quote by Camila Cabello

I'm listening to a lot of John Mayer again. I stopped listening to emotional music because I was in a really emotional place in my life.

— Camila Cabello

Vibrant Mayer quotations

Many people are target people. Once when Louis B. Mayer insulted me I poured a glass of water over his head.

I was born at the age of twelve on a Metro-Goldwyn-Mayer lot.

Things have changed a great deal since the days of Mr.

Mayer. The studios no longer control, as they did in those days, artists or directors or producers, as the case may be.

I didn't get the degree because in my last year, for my thesis film I made a feature called Permanent Vacation and they'd given me a scholarship, the Louis B Mayer fellowship and they made a mistake.


I remember when I first walked into Mayer's cavernous office.

You had to walk 50 yards to get to him, and in that time he could really study everything about you.

In England when you make a movie even the weather is against you.

In Hollywood the weatherman gets a shooting schedule from all the major studios and then figures out where he can fit in a little rain without upsetting Metro-Goldwyn-Mayer too much.

Louis B. Mayer came out west with $28.00, a box camera and an old lion. He built a monument to himself -- the Bank of America.

I love collecting guitars, even though I can't play well.

My favourite guitarists are Richie Blackmore, Jimmy Paige, and John Mayer.

Box-office poison? Mr. Louis B. Mayer always asserted that the studio had built Stage 22, Stage 24 and the Irving Thalberg Building, brick by brick, from the income on my pictures.


Louis B. Mayer once looked at me and said, 'You will never get the girl at the end'. So I worked on my acting.

I remember Mr. Mayer very well. He sort of liked to be the father - no, he liked to be treated like you thought he was Daddy, but he didn't treat you like Daddy at all.

The Maria Mayer shell model suggestion in 1949 was a great triumph and fitted my belief that a nuclear shell model should represent a proper approach to understanding nuclear structure.

I think my all time favourite song would be between 'Slow Dancing in a Burning Room' and 'Dreaming with a Broken Heart' by John Mayer.

John Mayer would be my ultimate collaboration because he's just the man.

He has basically captured all I believe in with music.


But, I've always loved John Mayer and I think T-Pain is brilliant.

I listen to John Mayer when I get ready. He's my calmer.

The heads of the studios, like Louis B.

Mayer, didn't want to create any more musical stars. So Bobby [Fosse] left and went to New York City to be a choreographer, and created brilliant work.

We do have American Idiot picked up by HBO and I wrote the record and concept to it. [We have] the writer Rolin Jones and [director] Michael Mayer [who also directed the Broadway production], so we'll see what happens.

There's a fantastic, thousand-page book by David Thomson about [David O.

Selznick]. Again, it's not the best argument or the best advertisement for his story, because most people aren't going to read a thousand-page book. But I feel like the rise and fall and the work [Mayer] produced - not just the movies, but the memos, the volume of writing - he's just so passionate, and that's really exciting.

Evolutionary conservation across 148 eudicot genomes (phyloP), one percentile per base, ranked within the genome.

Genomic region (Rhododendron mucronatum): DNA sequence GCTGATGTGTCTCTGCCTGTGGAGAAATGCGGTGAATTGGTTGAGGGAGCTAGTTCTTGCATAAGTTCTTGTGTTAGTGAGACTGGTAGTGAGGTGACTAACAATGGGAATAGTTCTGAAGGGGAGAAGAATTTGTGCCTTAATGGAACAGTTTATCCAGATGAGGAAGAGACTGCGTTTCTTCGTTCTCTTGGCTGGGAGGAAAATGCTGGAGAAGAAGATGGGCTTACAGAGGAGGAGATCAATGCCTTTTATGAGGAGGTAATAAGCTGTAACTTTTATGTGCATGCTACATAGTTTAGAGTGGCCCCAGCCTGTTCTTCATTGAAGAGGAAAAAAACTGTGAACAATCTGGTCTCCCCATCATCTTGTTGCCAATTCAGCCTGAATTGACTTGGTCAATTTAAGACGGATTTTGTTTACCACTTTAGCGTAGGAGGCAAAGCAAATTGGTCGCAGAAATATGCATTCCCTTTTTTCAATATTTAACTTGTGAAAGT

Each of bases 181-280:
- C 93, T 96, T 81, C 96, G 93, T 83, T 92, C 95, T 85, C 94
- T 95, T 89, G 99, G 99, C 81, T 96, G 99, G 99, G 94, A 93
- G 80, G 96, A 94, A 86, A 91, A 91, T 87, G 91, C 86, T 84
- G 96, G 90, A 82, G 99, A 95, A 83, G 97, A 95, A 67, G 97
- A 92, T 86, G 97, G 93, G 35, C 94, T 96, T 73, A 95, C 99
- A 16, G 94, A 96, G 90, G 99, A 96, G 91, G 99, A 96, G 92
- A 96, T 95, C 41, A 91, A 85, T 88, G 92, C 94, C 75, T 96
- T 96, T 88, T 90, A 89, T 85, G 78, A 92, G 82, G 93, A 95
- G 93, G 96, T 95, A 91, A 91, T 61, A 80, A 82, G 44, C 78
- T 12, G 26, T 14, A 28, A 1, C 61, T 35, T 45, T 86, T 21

My idols were Michael Jackson and The Beatles and I would watch Justin Timberlake and John Mayer perform and I knew I wanted to do what they were doing!

I'm a huge Peter Mayer fan, but only when I don't feel like killing him for being so good. I love Peter's work, though it irritates me that he plays so much better than I do. If I rocked half as hard as Peter does, I'd own the world by now.

Louis B. Mayer and I got along like a house afire. He never chased me around his desk or tried anything with me. Of course, he never gave me any good parts, either.

I grew up in the '80s and '90s listening to Public Enemy and Mobb Deep and the Smashing Pumpkins. I don't even know what it was like in the '60s - I wasn't alive then - so the Mayer Hawthorne sound is taking what I can learn from the classics, and blending it with my hip-hop DJ and producer background and punk-rock bands that I played in as a kid.

Mayer Hawthorne's old school pop-R&B homages are so meticulous that it's tempting to overrate his pipes.


Beachy Head brims with electrical currents flying backwards and forwards, with the force of poems that have been well fought out and felt. I hear the currents of Alice Notley, of Bernadette Mayer, of Eileen Myles, and Sylvia Plath

I got a job at Metro and went in to see Louis Mayer, who told me he wanted me to be a producer. I said I wanted to write and direct. He said, "No, you have to produce first, you have to crawl before you can walk." Which is as good a definition of producing as I ever heard.

It's just like John Mayer says in "Slow Dancing in a Burning Room".

When it's this bad, you have to get out or you'll get burned.

But this is such a "Wheel" moment. That song rocks. The best part is where John Mayer says how our connections are permanent, how if you drift apart from someone there's always a chance you can be part of their life again. How everything comes back around again.

I have a theory that the answers to all of life's major questions can found in a John Mayer song.


I adore John Mayer. I don't see how anything that surrounds John could be negative.